All the same, the return of former playmakers of the party and other high net-worth politicians, some of who have declared their intentions to contest the presidential seat on its platform, combine to form the new excitement for PDP.

Former Cross River State governor, Mr. Donald Duke, has sauntered off into the Social Democratic Party (SDP) where he hopes to continue his presidential aspiration. He has not disclosed in detail what he saw in PDP that either frightened or convinced him that it is not the place for him to chart a path for his political future.

Duke’s counterpart from Kano, Mallam Ibrahim Shekarau, citing what he called an unfair deal in the sharing of political positions between his supporters and those of the Senator representing Kano Central in the Senate, Senator Rabiu Musa Kwankwaso, has also retreated to the APC.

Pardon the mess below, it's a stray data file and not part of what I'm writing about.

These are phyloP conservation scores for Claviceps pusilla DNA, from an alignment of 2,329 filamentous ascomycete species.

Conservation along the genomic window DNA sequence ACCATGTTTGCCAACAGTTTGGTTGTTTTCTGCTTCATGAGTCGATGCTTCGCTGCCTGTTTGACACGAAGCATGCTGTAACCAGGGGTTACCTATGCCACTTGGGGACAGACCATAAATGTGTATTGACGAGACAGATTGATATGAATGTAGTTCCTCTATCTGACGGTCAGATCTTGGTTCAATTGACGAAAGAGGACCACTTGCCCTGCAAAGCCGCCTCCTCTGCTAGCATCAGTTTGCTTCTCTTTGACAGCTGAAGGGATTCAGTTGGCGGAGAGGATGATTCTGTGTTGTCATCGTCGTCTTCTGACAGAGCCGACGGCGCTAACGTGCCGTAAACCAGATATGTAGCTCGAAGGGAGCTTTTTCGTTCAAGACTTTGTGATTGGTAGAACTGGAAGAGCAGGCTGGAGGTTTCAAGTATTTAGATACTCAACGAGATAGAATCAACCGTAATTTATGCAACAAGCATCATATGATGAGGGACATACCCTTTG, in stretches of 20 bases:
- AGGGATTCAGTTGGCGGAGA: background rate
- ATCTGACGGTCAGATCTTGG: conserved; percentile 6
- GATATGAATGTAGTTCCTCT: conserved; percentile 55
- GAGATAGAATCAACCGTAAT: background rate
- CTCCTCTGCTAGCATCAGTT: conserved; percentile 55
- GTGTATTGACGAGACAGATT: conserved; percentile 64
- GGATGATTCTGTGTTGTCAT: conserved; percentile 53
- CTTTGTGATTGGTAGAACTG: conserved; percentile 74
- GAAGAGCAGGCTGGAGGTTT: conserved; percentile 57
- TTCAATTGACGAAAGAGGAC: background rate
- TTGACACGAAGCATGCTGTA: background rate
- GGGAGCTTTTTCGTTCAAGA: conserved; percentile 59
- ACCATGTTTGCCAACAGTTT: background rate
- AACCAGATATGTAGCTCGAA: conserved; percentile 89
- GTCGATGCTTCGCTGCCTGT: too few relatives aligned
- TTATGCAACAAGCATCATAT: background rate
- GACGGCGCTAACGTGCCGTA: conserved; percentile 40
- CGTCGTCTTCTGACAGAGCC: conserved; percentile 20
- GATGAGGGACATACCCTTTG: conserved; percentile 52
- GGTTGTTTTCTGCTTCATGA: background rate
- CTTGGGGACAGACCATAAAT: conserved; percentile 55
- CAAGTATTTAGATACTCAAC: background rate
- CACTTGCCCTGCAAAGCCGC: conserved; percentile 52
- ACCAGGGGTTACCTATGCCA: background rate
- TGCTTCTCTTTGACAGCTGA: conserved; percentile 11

Many PDP stakeholders said the former Kano State governor was never fully settled in the party, stressing that even the manner in which he declared his intention to contest the presidential ticket left gaps that suggested superficial interest.

Prior to his largely anticipated exit, Shekarau had while commiserating with Bayelsa State governor, Henry Seriake Dickson, dismissed fears that the unwieldy number of presidential aspirants on the PDP platform could spark some hostilities. He said what mattered was how the process would be managed.